Sugar… Is It Sweet for Your Child’s Health?

It is hard to find a child who doesn’t love sugary foods. Although many parents know that too much sugar is bad for kids, they have no idea how much sugar their kids eat. Of course, not all sugar is evil; sugar can be naturally occurring in some healthy foods such as fruits, vegetables, milk, and grains. What’s dangerous to your child’s health is the added sugar which is put in foods during preparation or processing. The major sources of added sugars are regular soft drinks, table sugar, candy, cakes, cookies, pies, ice-cream & desserts in general. White bread, white pasta and even condiments such as ketchup and barbecue sauce also contain added sugar. Pediatricians and nutritionists agree that in modest amounts, sugar can have a healthful place in a child’s diet (or an adult’s). But many kids get too much, too often. Worse, sugar-rich foods tend to be full of empty calories i.e. they eat too many calories but not enough nutrients. If you think of the daily calorie needs as a budget, you’d  want to “spend” most of the calories on “essentials” to meet the body needs and use only left over calories for “extras” that provide little or no nutritional benefit, such as sugar.

Eating high-sugar foods early on makes kids crave them more later on but fortunately, parents can do a lot to train their young children taste buds so they don’t end up wanting sweetness so much.

How much is not too much?

Just as children differ in body type, activity level, and temper, there’s no set measuring spoon for the right amount of sugar in their diet. However, dietary guidelines recommend that sugar intake constitutes from 5 to 15% of total calories.

Pre-schoolers with a daily caloric intake of 1,200 to 1,400 calories shouldn’t consume any more than 170 calories, or about 4 teaspoons, of added sugar a day. Children ages 4-8 with a daily caloric intake of 1,600 calories should consume no more than 130 calories, or about 3 teaspoons a day. (In order to accommodate all the nutritional requirements for this age group, there are fewer calories available for discretionary allowances like sugar.)

As your child grows into his pre-teen and teen years, and his caloric range increases to 1,800 to 2,000 a day, the maximum amount of added sugar included in his daily diet should be 5 to 8 teaspoons.

At the same time, how sugar plays into various health considerations can help guide you toward the right balance for your child. So, what are the sugar harms?

Cavities

Sugar fuel the growth of bacteria that cause tooth decay. So while, regular tooth brushing help prevent cavities, a steady stream of sugar in the mouth increases their likelihood. That’s why dentists advise against putting babies to sleep with a bottle of milk (it contains milk sugar) or fruit juice, or letting them sip the stuff throughout the day.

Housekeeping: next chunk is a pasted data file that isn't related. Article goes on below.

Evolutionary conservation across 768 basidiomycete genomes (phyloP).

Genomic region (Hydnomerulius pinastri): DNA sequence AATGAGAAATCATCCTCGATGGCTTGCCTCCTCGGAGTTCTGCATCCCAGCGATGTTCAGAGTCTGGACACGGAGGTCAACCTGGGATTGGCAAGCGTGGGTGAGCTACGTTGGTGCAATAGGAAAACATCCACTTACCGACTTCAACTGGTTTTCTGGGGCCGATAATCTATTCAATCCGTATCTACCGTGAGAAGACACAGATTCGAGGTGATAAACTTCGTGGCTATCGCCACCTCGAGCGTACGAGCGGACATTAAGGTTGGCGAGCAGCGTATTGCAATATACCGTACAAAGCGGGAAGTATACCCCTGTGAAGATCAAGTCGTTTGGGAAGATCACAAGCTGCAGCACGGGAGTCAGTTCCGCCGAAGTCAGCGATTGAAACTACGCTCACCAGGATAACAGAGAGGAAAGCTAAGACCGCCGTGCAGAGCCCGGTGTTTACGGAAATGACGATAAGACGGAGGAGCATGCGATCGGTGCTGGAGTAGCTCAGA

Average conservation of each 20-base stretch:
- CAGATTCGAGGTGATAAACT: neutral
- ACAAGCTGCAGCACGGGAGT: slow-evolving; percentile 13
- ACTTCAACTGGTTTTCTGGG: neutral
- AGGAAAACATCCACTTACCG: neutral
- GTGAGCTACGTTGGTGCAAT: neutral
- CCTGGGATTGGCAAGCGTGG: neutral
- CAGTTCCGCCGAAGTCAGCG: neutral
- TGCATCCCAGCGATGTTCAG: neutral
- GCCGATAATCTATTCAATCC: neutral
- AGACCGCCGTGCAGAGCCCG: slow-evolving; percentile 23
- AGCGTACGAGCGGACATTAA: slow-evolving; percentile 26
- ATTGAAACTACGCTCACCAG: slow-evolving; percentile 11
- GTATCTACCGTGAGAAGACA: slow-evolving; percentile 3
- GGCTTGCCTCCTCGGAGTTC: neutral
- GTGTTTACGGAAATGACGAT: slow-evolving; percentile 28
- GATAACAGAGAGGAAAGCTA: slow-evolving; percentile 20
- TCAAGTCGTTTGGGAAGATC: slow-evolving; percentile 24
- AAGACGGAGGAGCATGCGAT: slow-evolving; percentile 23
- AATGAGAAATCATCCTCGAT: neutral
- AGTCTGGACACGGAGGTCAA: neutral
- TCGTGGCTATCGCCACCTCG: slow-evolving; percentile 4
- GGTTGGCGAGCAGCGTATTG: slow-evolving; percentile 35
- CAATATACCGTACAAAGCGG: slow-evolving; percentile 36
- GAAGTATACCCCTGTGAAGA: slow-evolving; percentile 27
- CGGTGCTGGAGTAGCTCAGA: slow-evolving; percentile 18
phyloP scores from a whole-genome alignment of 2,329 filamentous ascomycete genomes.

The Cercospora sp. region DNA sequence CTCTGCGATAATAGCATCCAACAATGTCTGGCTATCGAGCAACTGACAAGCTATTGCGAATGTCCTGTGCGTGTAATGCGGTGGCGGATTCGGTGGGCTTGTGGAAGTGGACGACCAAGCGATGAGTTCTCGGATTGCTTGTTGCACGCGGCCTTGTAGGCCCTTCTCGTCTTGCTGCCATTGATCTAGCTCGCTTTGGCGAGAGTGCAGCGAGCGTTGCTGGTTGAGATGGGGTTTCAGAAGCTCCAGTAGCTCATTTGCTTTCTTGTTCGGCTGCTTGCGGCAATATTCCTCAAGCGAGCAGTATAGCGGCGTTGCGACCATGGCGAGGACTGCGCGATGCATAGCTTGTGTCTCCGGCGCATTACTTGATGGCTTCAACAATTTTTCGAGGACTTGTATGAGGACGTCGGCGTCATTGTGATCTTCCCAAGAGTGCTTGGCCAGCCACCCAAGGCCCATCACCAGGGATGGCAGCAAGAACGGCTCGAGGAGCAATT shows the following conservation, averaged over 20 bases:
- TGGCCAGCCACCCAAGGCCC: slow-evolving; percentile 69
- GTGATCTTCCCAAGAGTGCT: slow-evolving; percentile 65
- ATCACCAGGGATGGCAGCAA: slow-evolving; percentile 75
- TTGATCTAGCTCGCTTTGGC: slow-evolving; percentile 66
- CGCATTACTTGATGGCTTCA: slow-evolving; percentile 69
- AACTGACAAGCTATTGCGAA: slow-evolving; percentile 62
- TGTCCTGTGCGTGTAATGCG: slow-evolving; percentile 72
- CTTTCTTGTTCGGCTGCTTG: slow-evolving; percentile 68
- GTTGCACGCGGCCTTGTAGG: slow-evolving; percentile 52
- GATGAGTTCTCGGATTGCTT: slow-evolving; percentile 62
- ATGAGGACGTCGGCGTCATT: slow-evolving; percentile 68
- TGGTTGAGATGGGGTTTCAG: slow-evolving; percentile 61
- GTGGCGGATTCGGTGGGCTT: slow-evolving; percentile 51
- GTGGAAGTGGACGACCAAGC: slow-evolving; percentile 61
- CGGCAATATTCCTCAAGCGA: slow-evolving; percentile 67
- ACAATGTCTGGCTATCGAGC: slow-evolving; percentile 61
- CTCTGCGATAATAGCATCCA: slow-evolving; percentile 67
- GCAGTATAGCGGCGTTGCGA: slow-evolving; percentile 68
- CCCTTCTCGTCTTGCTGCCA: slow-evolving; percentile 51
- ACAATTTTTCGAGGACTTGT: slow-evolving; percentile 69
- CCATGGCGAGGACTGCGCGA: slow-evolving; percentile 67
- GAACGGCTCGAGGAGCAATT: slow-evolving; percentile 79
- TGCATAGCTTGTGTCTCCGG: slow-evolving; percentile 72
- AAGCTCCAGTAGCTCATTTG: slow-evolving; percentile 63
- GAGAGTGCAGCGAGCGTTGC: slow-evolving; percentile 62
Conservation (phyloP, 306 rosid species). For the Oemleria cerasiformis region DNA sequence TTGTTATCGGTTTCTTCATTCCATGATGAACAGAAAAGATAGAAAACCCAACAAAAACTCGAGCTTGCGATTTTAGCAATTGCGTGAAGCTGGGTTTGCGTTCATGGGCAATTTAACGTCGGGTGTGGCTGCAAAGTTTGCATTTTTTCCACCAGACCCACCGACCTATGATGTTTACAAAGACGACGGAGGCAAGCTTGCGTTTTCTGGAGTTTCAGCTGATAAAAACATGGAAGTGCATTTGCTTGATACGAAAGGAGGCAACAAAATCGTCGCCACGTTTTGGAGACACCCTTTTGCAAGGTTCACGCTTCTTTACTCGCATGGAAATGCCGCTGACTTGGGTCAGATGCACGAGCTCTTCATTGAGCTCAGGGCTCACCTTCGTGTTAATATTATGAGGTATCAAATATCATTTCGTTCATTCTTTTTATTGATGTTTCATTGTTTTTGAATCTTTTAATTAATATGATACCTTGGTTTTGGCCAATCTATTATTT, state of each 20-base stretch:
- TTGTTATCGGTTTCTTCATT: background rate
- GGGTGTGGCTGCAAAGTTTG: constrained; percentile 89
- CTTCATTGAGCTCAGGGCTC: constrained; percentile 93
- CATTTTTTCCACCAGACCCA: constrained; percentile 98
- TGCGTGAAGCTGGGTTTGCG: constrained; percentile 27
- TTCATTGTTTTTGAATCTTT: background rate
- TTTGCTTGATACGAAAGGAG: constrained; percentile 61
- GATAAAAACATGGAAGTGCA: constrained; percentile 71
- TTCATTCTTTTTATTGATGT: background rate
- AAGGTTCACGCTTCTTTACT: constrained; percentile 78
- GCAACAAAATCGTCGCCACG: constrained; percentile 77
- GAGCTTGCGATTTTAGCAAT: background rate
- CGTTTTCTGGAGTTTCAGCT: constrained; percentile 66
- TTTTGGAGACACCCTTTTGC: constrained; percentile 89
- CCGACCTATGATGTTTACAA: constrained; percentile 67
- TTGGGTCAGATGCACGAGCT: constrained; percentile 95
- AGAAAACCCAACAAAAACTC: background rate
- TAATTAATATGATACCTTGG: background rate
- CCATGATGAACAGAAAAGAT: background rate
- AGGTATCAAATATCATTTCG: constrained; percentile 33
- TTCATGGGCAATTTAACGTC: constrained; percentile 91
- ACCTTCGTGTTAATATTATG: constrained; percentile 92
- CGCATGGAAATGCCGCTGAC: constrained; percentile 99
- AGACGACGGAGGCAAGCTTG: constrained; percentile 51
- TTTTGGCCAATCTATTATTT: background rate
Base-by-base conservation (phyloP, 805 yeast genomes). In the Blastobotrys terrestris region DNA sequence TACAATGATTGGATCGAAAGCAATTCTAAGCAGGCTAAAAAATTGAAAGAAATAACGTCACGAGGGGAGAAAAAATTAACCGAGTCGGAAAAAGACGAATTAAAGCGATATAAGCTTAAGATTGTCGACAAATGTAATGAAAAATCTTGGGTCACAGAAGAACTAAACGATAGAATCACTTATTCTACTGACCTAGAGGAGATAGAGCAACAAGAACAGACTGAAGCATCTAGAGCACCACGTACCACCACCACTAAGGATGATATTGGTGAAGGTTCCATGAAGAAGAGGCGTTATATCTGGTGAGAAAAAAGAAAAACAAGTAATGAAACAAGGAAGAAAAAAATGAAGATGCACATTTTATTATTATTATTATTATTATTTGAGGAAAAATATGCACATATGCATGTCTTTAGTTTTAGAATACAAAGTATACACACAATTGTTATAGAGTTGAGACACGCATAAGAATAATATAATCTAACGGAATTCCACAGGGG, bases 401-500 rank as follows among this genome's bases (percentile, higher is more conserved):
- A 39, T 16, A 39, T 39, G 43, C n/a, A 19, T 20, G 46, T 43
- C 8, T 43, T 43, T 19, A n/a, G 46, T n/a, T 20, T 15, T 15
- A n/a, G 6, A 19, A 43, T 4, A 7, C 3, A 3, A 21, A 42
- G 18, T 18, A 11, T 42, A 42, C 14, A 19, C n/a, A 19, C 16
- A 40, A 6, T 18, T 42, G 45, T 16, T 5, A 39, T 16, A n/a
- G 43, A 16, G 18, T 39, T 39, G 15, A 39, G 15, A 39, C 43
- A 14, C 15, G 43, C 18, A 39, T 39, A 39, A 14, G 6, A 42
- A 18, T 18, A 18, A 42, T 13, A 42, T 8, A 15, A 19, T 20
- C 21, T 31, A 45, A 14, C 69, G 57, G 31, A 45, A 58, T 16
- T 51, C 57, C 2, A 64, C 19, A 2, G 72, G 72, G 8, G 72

Obesity

Children gain weight when they take in more calories than they burn. Unfortunately, sugary drinks and sweets typically supply calories beyond what kids need to satisfy their hunger. Sugar calories also tend to go down too fast and easy. Do you know that regularly drinking even one sugary drink a day increases the risk of obesity!

The American Academy of Pediatrics AAP advises age-by-age limits:

  • No fruit juice for babies under 6 months.
  • No more than 6 ounces (˜ 175 ml) a day for babies 6 months to 6 years.
  • No more than 12 ounces (˜350 ml) a day for kids over 6.

Diabetes

According to endocrinologists, a high-sugar diet may raise the risk of diabetes and insulin resistance syndrome indirectly, by contributing to obesity (a strong risk factor) and directly, by overworking the pancreas, the organ that produces insulin.

So what can parents and caregivers do to take the sugar out of their kitchens?

  • Desserts and sweets.Limit portions of cookies, candies and other baked goods. Instead try fruit-based desserts.
  • Cereals. Limit sugary cereals. Look for whole-grain cereals, such as oatmeal, that don’t have added sugar — or salt. Add nuts, fruit or cinnamon if you want to jazz it up.
  • Yoghurts. Many flavoured yogurts also have a significant amount of added sugar. Avoid those and instead opt for plain yogurt and add your own sweetness by blending in fresh fruits.
  • Beverages. Limit juices, sports drinks and other flavoured beverages.

Finally, it is important for both children and adults to be sensible and enjoy all foods and beverages, but not to overdo it!

 

 

 

 

Leave a Reply

Your email address will not be published.